By Wendy Pyatt
Whitby is best known for its Jet jewelry, wonderful fish, Captain Cook, Whitby Abbey, Dracula and the North York Moors Railway. But where does the name come from?
Whitby was originally called Sinus Fari by the Brigantes who were a Celtic tribe controlling large sections of Northern England but by 71 AD they had been conquered by the Romans. In 657 AD Whitby became known as Streonshalh when the then Christian King of Northumbria, Oswy founded a monastery and Abbey there. The Vikings arrived in 867 AD destroying the monastery and renaming the settlement Whitby from the old Norse for White Settlement.
Whitby today is a traditional maritime town and historic port in North Yorkshire, where the River Esk meets the sea. It is located in the North York Moors National Park, designated in 1952, and on the Heritage coast, designated in 1979. There have been recorded settlements here since the Saxon period but the erection of the Abbey in 657 AD marked the birth of the town.
During the medieval period, Whitby was a place of major religious significance, it was one of the earliest and most important centers of Christianity in England. After the dissolution of the monasteries in 1540 Whitby remained a small fishing community of approximately 200 people until the Elizabethan period when Alum was discovered and mining began, the port then grew in maritime and commercial significance.
In the mid 18th-19th century, there were bustling shipyards, ropeworks, and sail yards in Whitby, and ships such as HMS Bark Endeavour, Resolution, and Adventure were built there. But by the mid 19th century the shipbuilding and whaling industries were in decline and it was hoped that the railway would help to regenerate the town.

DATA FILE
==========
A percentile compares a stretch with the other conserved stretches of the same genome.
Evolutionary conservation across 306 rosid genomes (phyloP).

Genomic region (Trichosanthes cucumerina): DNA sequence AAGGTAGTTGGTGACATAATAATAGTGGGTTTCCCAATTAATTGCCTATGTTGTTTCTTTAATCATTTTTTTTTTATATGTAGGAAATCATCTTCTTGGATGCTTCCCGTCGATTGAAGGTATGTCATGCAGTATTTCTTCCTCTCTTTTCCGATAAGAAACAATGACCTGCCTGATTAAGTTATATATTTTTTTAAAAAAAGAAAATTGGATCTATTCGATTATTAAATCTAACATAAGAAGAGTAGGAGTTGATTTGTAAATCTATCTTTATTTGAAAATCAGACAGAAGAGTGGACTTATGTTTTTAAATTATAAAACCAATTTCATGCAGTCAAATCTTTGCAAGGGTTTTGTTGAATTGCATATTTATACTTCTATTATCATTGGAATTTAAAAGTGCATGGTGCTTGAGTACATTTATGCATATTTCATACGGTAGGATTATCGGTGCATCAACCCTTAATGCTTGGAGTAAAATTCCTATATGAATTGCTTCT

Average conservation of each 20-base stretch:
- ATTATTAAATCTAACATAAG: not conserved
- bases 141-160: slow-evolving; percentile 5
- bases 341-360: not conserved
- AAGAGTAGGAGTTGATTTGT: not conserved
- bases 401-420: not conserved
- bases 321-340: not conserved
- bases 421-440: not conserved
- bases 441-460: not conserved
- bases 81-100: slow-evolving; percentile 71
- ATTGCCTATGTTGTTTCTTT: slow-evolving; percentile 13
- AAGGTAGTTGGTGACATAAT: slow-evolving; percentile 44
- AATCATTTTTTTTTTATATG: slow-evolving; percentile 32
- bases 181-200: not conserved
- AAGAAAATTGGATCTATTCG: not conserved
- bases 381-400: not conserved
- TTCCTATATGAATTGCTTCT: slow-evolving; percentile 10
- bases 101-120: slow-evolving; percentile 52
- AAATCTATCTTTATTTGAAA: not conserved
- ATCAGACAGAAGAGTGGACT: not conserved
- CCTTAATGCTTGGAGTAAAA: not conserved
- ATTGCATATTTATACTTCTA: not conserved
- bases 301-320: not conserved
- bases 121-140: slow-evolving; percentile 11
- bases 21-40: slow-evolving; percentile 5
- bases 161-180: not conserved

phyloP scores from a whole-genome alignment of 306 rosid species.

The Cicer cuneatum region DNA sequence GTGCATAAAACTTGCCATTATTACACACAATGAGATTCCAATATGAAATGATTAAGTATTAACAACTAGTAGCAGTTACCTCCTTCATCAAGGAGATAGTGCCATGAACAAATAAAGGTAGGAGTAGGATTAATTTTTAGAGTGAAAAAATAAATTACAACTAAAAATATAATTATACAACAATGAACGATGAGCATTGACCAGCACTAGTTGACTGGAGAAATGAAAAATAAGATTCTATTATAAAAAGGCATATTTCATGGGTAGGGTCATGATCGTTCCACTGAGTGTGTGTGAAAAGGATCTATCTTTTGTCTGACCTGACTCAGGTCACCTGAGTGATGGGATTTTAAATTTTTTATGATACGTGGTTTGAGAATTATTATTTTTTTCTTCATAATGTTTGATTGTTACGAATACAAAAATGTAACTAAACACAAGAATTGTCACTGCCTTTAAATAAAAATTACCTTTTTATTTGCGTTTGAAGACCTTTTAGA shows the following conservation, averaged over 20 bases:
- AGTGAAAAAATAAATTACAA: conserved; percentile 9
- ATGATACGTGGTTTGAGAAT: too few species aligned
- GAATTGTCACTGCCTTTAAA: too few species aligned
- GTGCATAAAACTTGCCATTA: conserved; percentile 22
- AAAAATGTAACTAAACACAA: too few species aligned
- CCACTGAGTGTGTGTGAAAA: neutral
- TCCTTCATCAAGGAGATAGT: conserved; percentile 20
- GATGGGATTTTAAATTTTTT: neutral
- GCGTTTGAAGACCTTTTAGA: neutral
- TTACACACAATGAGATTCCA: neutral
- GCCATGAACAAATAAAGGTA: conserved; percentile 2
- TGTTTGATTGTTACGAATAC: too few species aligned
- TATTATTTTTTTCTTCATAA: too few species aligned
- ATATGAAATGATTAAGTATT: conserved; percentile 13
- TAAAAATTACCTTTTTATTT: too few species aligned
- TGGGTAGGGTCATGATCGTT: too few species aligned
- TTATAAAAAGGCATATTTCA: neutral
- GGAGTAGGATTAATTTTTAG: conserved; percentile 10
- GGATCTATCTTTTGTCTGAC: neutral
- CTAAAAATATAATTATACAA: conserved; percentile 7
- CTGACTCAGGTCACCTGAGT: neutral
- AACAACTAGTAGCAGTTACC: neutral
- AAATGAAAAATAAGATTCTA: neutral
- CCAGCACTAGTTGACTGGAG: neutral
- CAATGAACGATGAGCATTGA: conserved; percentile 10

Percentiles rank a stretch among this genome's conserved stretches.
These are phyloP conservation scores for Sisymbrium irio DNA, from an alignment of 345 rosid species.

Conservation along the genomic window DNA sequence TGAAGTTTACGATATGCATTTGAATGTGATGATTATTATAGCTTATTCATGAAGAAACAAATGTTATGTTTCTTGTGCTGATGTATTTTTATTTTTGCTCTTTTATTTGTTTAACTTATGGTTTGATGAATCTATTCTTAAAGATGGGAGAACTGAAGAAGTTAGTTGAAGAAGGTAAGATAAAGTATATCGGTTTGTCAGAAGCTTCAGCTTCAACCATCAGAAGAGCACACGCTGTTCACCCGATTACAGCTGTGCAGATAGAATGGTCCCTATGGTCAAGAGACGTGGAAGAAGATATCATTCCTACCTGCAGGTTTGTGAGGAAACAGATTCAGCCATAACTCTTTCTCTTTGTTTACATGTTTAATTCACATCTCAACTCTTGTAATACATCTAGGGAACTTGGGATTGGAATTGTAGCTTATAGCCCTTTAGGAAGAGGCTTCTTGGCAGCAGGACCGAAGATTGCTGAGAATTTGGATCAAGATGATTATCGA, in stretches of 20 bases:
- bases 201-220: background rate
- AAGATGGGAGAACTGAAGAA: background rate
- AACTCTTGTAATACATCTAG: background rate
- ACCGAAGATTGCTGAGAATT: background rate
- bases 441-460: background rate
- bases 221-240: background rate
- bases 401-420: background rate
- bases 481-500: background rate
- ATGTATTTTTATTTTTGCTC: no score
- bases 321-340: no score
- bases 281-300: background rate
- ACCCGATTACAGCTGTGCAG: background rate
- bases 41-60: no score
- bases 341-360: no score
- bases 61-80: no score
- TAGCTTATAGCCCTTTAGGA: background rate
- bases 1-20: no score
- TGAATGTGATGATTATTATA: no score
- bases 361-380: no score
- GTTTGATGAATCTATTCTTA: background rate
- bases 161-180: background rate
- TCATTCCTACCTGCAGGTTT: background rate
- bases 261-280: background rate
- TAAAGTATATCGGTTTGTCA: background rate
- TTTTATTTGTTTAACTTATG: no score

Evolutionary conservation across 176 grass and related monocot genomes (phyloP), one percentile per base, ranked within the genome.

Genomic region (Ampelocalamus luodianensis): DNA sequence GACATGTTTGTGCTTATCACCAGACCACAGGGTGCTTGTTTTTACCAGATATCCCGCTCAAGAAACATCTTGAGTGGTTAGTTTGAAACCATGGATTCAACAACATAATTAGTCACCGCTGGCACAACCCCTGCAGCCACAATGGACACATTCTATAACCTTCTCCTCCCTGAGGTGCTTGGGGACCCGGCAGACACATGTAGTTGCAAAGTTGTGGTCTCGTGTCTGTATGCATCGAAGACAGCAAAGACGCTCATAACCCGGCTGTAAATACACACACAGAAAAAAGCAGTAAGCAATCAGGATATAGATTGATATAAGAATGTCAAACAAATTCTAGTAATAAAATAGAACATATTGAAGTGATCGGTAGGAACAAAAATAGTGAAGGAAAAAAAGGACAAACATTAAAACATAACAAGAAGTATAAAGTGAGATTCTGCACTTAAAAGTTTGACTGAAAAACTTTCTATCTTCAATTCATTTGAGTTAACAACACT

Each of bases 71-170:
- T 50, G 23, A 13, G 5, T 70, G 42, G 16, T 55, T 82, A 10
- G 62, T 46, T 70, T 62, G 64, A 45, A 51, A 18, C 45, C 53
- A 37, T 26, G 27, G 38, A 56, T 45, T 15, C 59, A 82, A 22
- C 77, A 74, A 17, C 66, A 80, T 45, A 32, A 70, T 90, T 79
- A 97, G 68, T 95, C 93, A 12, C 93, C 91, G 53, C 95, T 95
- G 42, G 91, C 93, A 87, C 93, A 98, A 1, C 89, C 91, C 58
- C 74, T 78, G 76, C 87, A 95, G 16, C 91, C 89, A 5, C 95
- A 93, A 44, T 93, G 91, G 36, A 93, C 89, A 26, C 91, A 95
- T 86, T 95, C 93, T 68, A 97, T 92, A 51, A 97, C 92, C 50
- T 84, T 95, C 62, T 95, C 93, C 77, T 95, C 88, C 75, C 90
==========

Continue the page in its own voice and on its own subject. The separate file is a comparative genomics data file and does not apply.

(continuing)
A new development began to grow on the West side of the river designed with tourism in mind including a promenade, bandstand, and luxury hotels. It is still a busy working environment with a fishing fleet, pleasure boats, shipbuilding works, dry dock, and of course the lifeboat which was one of the earliest to be established in 1802.
A Short History of Whitby Abbey
Whitby Abbey was founded by Hilda in 657 AD. It was a double monastery of Benedictine Monks and nuns run in the Celtic tradition. Probably the most significant event in the history of the English Church was held at the Abbey in 664 AD, The Synod of Whitby. The most eminent clergymen of the Christian Church were summoned to settle the dispute over which tradition, Celtic or Roman would be followed and how the date for Easter should be calculated. The result was that the Celtic church adopted the Roman calendar, the calculation of Easter, and the monastic tonsure or shaving of the head.
Also at this time, Whitby Abbey was home to the great Saxon poet and father of English sacred song Caedmon, whose 7th-century poem, The Song of Creation is the earliest known poem in English. In present-day Whitby at the top of the 199 steps is the Caedmon memorial cross, a 19th century memorial to the poet.
However, In 867 AD Whitby fell to Viking attack, and the Saxon monastery was abandoned and destroyed. When the Normans arrived in 1078 the Benedictine monastery was re-founded under orders from William de Percy and the current ruins are the remains of the Abbey which was begun around 1220. In December 1539 the monastery was dissolved and destroyed following the Second Suppression Act of Henry VIII. Whitby Abbey was further damaged in 1914 when the west front was hit by shells from a German warship.
Dracula in Whitby
Also at the top of the 199 steps is the church of St. Marys. In 1890 the Irish Author Bram Stoker stayed in the Royal Hotel in Whitby and it is said that the churchyard and the town were his inspiration. The book was published in 1897 and Tate Hill beach is where the Russian boat Demeter runs aground and Dracula in the form of a dog comes ashore.
Captain James Cook and Whitby
Born in 1728 in Marton, Yorkshire, Cook is famed for his exploration, navigation, and cartography. His connection with Whitby started in 1746 when aged 18 he moved here to join John and Henry Walker, prominent local ship owners, as a merchant navy apprentice plying coal along the English coast. Their house in Grape Lane is now the Captain Cook Memorial Museum.